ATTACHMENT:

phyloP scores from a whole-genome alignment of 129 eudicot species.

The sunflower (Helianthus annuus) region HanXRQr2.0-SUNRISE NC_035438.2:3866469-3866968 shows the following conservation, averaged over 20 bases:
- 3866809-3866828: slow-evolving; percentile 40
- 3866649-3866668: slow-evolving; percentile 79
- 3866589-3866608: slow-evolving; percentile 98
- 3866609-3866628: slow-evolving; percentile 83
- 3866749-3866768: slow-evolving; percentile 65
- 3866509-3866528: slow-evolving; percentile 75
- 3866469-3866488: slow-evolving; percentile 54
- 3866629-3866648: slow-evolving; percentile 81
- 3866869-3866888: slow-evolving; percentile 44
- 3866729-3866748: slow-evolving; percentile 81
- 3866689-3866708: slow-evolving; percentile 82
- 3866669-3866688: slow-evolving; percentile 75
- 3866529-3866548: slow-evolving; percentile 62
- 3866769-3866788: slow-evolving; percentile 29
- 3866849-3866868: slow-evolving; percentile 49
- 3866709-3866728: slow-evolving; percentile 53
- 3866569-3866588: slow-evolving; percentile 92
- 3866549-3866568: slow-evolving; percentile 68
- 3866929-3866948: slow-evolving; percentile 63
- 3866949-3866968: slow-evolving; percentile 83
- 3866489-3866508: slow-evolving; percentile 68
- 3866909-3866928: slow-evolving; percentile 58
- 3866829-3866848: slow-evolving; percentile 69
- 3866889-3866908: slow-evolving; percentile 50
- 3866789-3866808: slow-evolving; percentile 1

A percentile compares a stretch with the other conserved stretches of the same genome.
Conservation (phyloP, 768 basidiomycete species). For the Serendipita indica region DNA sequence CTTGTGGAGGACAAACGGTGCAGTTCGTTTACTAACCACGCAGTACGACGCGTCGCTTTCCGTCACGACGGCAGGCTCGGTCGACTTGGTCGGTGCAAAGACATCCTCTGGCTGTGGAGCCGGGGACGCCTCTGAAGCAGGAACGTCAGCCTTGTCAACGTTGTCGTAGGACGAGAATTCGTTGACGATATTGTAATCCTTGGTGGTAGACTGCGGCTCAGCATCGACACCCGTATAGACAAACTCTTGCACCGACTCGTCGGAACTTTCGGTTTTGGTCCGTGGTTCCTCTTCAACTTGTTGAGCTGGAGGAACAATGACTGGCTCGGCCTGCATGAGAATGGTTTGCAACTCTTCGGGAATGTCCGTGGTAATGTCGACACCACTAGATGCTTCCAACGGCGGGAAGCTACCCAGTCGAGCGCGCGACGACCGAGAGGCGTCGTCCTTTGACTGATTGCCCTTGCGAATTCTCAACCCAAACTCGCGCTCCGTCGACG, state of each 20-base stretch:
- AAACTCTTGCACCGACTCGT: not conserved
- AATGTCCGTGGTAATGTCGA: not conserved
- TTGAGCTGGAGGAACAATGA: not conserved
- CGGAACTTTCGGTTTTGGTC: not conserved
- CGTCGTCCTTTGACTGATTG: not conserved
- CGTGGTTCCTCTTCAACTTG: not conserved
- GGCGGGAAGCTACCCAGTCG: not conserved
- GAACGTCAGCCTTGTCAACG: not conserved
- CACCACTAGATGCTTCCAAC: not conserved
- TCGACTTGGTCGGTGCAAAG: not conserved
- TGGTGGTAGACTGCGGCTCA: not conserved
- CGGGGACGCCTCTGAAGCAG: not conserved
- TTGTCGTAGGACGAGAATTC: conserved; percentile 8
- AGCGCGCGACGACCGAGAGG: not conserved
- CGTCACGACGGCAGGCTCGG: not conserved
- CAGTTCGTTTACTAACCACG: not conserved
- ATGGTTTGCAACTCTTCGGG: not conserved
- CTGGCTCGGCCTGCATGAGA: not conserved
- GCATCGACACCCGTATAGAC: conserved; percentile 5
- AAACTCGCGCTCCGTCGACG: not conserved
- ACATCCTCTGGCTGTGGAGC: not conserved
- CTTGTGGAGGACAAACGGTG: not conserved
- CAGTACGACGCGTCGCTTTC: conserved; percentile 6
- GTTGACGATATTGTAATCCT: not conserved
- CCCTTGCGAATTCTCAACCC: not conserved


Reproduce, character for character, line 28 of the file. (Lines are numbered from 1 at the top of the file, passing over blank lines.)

A percentile compares a stretch with the other conserved stretches of the same genome.